Betty Greene Salwak

Some Lubricants May Increase Risk for HIV Infection

Filed By Betty Greene Salwak | May 29, 2010 2:00 PM | comments

Filed in: Living
Tags: anal sex, Astroglide, HIV/AIDS, IRMA, KY Jelly, lubricants, PRE, safe sex

Two preliminary studies presented this past weekend indicate there may be an increased risk for HIV infection from using certain lubricants during unprotected anal sex. This risk applies to the receptive partner equally among men and women.

The first study indicates that there is a possibility that general use of some lubricants may increase risk for sexually transmitted infections, including HIV. No specific lubricants were identified as more likely to cause the effect.

In the second study, the presence of certain dissolved salts and sugars are suggested in tests to have a toxic effect on cells and rectal tissue. In the toxicology test, the brands PRE and Wet Platinum were found to be safest and Astroglide and KY Jelly appeared to be "the most problematic."

These tests are not conclusive but they are long overdue. The goal of the research team (which includes collaborators from International Rectal Microbicide Advocates) is "to provide consumer guidance regarding lubes that are found to be safer than others," according to IRMA advocate Marc-Andre LeBlanc.

The two studies were presented in Pittsburgh at the International Microbicides Conference.


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Have the studies been published anywhere yet? Are they going to be published? And can we get an update when they are released, I'd really like to read them.

Vene, overviews of those studies are a part of IRMA's latest publication, "From Product to Promise - Advancing Rectal Microbicide Research and Advocacy." You can find their conclusions on part 2.11 on page 34 of Section 2 in the report. I don't know if the studies are available online.

When I saw this story I was like "What? they hadn't already researched that? Where have they been for the last three decades?"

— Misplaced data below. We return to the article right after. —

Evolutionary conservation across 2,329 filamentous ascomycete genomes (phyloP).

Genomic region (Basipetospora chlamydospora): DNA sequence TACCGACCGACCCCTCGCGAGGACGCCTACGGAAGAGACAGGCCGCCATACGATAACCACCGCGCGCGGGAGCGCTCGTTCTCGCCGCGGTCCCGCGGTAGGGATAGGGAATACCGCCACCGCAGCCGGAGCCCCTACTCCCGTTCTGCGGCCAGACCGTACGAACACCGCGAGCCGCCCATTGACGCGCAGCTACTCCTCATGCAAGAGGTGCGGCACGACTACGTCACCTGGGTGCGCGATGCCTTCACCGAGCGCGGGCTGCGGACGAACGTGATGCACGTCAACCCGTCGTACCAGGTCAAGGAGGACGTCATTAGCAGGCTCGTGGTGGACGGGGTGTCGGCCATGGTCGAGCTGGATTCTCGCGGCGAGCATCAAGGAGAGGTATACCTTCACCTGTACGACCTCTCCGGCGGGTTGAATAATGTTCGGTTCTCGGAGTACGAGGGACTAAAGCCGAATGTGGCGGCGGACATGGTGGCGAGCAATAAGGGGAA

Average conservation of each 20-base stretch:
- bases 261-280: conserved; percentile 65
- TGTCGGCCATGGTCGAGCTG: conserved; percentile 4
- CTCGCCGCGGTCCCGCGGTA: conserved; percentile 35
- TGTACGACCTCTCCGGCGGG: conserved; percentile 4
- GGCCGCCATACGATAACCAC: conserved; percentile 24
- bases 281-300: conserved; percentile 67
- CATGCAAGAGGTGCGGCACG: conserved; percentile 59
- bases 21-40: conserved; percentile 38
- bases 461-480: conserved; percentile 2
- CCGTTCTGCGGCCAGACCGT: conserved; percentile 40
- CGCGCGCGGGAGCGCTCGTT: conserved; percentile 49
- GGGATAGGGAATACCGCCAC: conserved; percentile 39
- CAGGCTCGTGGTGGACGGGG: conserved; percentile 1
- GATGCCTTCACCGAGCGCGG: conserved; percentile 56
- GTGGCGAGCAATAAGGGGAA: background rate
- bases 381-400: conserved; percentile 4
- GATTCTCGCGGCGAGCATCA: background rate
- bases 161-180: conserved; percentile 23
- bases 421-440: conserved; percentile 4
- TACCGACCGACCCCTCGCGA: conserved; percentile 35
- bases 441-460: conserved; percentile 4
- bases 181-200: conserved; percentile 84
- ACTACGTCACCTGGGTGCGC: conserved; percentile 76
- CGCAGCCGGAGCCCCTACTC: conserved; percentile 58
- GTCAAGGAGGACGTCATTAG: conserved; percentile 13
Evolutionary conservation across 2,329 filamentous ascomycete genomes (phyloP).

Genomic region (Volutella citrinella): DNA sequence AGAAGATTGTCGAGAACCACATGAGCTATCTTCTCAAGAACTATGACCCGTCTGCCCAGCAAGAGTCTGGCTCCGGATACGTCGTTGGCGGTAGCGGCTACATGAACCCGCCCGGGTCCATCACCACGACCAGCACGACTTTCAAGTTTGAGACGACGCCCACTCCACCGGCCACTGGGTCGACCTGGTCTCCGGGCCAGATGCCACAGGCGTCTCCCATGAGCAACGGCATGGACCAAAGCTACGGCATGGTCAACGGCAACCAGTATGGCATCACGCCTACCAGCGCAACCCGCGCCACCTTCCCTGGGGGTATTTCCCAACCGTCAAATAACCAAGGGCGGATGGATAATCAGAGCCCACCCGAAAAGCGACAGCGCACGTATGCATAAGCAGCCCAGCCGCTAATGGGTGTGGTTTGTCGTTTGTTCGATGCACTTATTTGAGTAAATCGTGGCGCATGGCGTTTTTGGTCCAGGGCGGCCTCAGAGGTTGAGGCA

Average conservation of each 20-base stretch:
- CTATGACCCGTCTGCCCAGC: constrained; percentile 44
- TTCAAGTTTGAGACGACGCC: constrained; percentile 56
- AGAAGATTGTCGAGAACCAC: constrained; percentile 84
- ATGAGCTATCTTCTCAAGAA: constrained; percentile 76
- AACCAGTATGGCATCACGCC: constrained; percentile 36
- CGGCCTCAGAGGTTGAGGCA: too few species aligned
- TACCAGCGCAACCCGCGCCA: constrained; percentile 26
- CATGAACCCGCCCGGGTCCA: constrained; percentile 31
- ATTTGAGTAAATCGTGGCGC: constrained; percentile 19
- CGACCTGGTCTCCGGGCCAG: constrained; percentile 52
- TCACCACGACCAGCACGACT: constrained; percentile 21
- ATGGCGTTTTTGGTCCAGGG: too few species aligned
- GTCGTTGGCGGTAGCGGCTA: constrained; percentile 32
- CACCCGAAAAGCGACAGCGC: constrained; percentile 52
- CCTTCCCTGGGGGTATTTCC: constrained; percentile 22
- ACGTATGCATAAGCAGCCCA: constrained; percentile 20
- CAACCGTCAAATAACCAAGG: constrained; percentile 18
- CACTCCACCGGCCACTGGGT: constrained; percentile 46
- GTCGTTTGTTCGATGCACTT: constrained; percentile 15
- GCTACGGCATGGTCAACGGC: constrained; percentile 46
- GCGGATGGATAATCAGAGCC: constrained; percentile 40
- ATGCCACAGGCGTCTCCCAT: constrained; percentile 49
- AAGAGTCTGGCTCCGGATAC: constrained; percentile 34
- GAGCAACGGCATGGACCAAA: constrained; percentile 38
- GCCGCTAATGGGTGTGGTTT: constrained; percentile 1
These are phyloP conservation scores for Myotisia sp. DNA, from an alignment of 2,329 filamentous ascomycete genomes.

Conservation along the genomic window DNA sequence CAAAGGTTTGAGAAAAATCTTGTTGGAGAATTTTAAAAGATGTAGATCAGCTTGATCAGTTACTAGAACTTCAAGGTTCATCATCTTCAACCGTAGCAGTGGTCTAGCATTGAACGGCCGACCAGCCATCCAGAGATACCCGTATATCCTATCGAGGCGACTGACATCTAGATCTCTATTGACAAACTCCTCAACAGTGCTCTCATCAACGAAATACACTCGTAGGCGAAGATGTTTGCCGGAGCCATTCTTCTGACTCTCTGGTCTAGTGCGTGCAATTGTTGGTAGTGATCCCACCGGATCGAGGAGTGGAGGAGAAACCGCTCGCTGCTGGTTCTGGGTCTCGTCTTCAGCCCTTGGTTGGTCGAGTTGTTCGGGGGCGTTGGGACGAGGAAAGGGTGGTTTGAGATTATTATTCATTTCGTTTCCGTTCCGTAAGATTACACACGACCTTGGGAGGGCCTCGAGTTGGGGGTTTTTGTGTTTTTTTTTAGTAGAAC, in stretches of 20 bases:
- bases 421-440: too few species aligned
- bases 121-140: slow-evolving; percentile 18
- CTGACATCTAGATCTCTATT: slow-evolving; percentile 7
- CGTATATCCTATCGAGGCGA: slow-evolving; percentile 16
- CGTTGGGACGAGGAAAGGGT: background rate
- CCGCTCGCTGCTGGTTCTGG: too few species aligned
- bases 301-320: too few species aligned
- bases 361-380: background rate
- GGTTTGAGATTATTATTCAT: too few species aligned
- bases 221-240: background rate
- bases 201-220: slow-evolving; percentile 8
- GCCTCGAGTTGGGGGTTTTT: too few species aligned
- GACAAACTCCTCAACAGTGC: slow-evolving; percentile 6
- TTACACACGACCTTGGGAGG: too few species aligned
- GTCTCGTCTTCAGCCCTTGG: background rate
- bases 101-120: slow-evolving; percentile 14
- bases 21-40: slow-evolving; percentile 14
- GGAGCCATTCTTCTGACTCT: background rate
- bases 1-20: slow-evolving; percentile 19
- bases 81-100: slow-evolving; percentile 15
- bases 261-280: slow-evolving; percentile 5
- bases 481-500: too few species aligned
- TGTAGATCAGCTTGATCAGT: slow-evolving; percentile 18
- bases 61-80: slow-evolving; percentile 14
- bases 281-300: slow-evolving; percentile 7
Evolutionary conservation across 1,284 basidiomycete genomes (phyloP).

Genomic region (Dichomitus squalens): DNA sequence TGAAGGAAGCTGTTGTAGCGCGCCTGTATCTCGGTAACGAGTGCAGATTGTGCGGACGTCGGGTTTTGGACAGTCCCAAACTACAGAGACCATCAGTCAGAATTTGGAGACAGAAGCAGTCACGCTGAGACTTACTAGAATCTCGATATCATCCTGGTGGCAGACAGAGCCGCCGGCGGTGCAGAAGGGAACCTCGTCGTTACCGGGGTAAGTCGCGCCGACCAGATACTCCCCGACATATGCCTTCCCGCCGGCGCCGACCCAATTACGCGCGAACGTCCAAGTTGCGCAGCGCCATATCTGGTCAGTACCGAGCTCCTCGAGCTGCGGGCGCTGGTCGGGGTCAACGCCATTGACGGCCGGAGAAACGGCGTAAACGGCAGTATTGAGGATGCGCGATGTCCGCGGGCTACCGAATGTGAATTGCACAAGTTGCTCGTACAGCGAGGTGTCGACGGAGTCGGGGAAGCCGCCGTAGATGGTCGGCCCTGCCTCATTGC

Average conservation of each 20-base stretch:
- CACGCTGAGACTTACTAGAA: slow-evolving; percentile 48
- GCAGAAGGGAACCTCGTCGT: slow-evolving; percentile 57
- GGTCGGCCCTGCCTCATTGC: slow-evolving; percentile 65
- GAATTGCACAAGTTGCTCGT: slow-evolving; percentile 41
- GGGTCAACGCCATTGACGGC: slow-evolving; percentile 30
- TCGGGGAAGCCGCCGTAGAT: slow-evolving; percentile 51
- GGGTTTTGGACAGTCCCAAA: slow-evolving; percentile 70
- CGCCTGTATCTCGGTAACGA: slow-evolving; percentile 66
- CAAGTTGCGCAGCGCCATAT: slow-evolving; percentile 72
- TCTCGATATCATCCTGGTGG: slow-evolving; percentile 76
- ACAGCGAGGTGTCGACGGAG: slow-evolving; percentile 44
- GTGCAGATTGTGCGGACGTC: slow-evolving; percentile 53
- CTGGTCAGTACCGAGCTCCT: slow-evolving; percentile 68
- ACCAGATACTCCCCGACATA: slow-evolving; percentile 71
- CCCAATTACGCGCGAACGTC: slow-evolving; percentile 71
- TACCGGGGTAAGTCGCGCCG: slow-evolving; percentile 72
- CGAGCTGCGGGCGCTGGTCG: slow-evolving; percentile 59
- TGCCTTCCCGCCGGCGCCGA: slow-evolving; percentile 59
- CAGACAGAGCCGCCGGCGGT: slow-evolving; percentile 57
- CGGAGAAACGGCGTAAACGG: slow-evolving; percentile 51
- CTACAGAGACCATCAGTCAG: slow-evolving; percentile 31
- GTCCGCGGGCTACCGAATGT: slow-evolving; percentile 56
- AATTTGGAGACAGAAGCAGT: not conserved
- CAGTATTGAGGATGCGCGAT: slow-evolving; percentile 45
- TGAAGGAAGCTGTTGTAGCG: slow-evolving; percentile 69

Can it really be said that a particular lubricant is safest for unprotected anal sex that is itself dangerous? Isn't "safest" the wrong adjective?

Wait, why are we talking about unprotected sex? The lubes selected are compatible with condoms. I don't think that this is intended to be a replacement, but rather to try to ensure that lubricants don't increase the chance for disease.

Wilson46201 | May 30, 2010 7:33 PM

I agree with Dr. Jillian -- this is like arguing whether a night of boozing Budweiser or Miller is safer for driving home without a DUI.

A. J. Lopp | May 31, 2010 11:14 PM

I agree 100% with Wilson et al --- which suicide is worse, a handgun in the roof of the mouth or an overdose of sleeping pills?

A. J. Lopp | May 31, 2010 11:23 PM

Perhaps my metaphor wasn't the best ... but my point here is that we are sending mixed messages, on a subject where too many in the audience want to avoid the clarity of the message.

These studies aren't stopping here. They are looking for the best vehicle for delivering a rectal microbicide, and a lubricant may be that vehicle. IRMA's goal is to find a rectal microbicide that is safe and effective for all.

IRMA states "[the RM] must also be acceptable, readily available and easy to use for all people who engage in AI [anal intercourse]. Unprotected AI is a significant driver of new HIV infections among gay men and other MSM, and likely plays a large role in the epidemic among heterosexuals. Partners of all genders need and deserve prevention methods beyond condoms. We need choices."

In the meantime, if a certain lubricant is safer than another to use with or without a condom, it behooves us to learn about it.

I agree with Betty. Besides researching the best vehicles for RM, the driving force behind publicizing the safest lubricant to use for sex with and without a condom is likely a harm reduction philosophy, in which researchers and advocates recognize that people are likely to engage in risky behaviors sometimes regardless of the knowledge they have that certain behaviors (like engaging in anal intercourse without a condom) generally put you at greater risk for HIV infection, etc. If there are people who are going to engage in AI without a condom, they should know what lubricants are most likely to do their job -- i.e., reduce the incidence of tearing.

As a gay man, though, I will say it is eternally frustrating trying to navigate safer sex when the very products intended to improve safety are possibly degrading it.